World War I battlefield nurse Bess Crawford goes to dangerous lengths to investigate a wounded soldier's background - and uncover his true loyalties - in this thrilling and atmospheric entry in the best-selling "vivid period mystery series" (New York Times Book Review).
At the foot of a tree shattered by shelling and gunfire, stretcher bearers find an exhausted officer shivering with cold and a loss of blood from several wounds. The soldier is brought to battlefield nurse Bess Crawford's aid station, where she stabilizes him and treats his injuries before he is sent to a rear hospital. The odd thing is the officer isn't British - he's French. But in a moment of anger and stress, he shouts at Bess in German.
When Bess reports the incident to Matron, her superior offers a ready explanation. The soldier is from Alsace-Lorraine, a province in the west where the tenuous border between France and Germany has continually shifted through history, most recently in the Franco-Prussian War of 1870, won by the Germans. But is the wounded man Alsatian? And if he is, on which side of the war do his sympathies really lie?
Of course Matron could be right, but Bess remains uneasy - and unconvinced. If he was a French soldier, what was he doing so far from his own lines...and so close to where the Germans are putting up a fierce last-ditch fight?
When the French officer disappears in Paris, it's up to Bess - a soldier's daughter as well as a nurse - to find out why, even at the risk of her own life.
©2016 Charles Todd (P)2016 HarperCollins Publishers
Love books! Classics and lighter fiction, mysteries (not too violent please :-). And selective non-fiction--whatever takes my fancy.
I love this series about Bess Crawford, a battlefield nurse from WWI. Always well-written, filled with interesting historical detail, and completely engaging. This one largely takes place in Paris, where Bess is recovering from a wound. Although I wait eagerly for each precious episode of this series (and its companion series about Ian Rutledge) to come out, I found this one a tiny bit of a disappointment. Everything is as good as always, with characters, plot development, and narration, but the part I struggled with was the premise of the story itself. I felt it was a bit of a stretch that anyone would spend as much time tracking down someone with as little reason (and under wartime conditions) as in this case--the fascination and urgency to find one soldier about whom she had uneasy suspicions. Still, if you don't get hung up on that, it is as good as all the books written by Charles Todd, and I would gladly recommend it!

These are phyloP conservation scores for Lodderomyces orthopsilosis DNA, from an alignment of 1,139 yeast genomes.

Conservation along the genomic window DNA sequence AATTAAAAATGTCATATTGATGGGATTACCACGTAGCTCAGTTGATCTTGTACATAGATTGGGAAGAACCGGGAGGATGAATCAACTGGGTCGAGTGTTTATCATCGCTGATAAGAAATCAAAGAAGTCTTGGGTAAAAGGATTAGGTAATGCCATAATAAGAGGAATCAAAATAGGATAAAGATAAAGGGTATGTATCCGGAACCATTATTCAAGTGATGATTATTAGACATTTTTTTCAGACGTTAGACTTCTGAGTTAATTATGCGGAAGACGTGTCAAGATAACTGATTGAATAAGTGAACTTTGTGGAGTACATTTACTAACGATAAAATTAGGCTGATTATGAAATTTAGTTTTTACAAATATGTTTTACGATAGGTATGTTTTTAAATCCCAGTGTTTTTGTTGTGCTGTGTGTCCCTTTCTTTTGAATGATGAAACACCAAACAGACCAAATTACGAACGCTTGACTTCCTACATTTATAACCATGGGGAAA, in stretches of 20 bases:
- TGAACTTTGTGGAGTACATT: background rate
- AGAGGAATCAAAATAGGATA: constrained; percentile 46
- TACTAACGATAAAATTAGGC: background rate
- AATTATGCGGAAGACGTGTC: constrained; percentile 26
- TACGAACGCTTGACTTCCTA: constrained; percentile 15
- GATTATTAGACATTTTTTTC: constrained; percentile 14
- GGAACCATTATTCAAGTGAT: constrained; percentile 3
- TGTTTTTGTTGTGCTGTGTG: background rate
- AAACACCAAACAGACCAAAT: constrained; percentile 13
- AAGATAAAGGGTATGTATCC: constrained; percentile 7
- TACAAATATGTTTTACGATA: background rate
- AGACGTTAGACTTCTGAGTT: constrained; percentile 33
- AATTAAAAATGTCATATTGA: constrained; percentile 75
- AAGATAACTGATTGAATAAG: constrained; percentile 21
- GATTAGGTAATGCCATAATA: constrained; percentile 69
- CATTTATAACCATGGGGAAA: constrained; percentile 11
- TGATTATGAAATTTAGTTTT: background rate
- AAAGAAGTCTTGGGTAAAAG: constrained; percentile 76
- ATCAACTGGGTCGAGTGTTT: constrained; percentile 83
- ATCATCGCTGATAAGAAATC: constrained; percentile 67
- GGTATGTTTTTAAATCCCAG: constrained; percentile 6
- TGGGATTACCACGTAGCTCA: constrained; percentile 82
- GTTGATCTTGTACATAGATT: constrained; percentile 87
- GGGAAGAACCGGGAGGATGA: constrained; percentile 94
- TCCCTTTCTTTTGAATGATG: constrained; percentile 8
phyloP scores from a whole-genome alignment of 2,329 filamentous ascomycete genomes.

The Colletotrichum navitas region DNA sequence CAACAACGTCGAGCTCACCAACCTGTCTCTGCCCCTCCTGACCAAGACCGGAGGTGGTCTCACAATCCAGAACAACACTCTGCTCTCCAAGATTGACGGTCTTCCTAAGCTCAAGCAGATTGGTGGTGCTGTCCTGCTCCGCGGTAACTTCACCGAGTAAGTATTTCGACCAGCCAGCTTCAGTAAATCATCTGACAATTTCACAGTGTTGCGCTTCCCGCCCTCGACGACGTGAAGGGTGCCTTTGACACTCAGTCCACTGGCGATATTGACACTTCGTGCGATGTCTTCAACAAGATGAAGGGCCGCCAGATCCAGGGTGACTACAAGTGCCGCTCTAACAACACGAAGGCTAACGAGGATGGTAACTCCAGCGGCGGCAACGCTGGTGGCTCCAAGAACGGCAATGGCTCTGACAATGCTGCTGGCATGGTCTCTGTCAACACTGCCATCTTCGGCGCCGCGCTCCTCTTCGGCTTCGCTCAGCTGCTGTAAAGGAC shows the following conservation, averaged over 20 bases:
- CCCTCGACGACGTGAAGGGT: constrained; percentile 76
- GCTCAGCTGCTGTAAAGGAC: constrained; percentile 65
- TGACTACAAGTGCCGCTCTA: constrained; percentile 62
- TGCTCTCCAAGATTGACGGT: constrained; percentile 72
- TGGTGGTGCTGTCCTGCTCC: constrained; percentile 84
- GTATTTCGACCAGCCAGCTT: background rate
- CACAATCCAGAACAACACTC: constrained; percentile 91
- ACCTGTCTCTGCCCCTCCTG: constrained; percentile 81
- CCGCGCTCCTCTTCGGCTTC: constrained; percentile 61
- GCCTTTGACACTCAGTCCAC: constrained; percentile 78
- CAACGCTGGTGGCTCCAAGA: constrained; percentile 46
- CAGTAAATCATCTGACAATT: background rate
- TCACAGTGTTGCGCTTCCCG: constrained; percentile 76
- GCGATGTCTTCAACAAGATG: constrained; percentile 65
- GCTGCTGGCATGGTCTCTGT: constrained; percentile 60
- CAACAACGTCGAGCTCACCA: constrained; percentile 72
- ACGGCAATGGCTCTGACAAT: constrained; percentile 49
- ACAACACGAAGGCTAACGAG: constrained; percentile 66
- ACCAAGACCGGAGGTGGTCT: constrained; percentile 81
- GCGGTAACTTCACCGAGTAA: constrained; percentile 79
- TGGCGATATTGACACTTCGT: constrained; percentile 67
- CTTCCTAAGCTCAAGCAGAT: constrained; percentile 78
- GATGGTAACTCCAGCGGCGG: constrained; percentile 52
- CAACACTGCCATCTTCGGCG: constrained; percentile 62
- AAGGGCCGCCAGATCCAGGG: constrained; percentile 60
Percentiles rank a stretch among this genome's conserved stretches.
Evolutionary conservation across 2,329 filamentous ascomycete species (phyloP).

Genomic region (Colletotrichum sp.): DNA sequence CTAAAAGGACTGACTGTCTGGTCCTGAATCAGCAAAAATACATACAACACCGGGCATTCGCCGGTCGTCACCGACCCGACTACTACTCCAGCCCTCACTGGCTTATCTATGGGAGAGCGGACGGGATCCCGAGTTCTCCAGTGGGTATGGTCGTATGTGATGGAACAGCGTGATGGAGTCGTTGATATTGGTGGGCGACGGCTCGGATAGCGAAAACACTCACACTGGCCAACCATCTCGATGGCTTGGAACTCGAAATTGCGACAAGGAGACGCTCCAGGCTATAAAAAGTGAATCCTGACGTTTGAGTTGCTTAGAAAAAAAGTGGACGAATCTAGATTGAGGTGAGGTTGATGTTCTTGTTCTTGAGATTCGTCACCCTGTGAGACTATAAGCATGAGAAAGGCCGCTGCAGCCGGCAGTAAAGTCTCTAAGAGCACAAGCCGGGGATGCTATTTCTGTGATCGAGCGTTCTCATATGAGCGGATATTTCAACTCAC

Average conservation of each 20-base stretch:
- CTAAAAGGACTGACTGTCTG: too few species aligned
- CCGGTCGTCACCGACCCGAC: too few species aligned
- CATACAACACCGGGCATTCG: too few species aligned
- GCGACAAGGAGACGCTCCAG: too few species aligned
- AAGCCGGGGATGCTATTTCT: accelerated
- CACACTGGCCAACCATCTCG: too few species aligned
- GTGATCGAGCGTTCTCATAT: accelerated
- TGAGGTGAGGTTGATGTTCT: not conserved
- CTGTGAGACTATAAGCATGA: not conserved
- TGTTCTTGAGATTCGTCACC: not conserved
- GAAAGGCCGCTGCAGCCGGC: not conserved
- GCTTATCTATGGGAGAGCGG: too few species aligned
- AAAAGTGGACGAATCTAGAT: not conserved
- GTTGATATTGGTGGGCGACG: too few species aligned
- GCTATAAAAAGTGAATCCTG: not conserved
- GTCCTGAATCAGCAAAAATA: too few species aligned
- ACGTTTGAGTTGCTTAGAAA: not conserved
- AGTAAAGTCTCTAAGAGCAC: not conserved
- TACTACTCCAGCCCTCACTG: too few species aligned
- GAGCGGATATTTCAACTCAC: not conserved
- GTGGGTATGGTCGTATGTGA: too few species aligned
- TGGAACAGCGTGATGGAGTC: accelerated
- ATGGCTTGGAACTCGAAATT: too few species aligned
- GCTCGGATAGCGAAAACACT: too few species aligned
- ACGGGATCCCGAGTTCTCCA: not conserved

Thankfully this was better than the last few. I had been discouraged that the series was fading. I hadn't enjoyed the previous books as much as earlier ones. This one restored, somewhat, my enjoyment of the story of Bess Crawford.
The mystery was interesting. I'm still not quite sure how Bess figured it out. I was listening at night; I might have missed something. I know I missed having more Simon in the story.
The narration was good. Rosalyn Landor is one of my favorites.
Since the war is winding down, Sister Crawford will have a future to think about. I'll look forward to the next book - more than I did this one.
Wonderful story! Performance excellent, story, itself just as always with this series, right on top and the historical setting of the near end of World War I is one of my favorite times.
am a fan of Charles Todd but really struggled with this one...I never could get into the story and the plot seemed too far fetched. I usually enjoy the Bess Crawford tales. I like the mix of mystery and history...WWI and sometimes the Raj. I couldn't sustain an interest in this particular story no matter how many times I tried...starting at chapter one.
he mix of mystery and history
Not at all up to previous Todd books. No real motivation for plot twists. It seems Todd has run out of ideas. Tedious ... I felt no empathy for any member of this confused story.
"The path to Hell"
I was disappointed in this book. Bess Crawford seems to be behaving like a spoilt child, not a responsible nurse that her alter ego assumes. At the front she is sensible, but in Paris where she meant to be convalescing she gads about like a spring lamb. I am sure if I were wounded such actions would not be possible. She does seem to be very silly in her reluctance to confide in Simon or one of the other officers around her.
I am sure I will buy more of this series, hoping that this is an aberration, because she cannot go on as a one-man band or Wonder Woman. It really is becoming too improbable.
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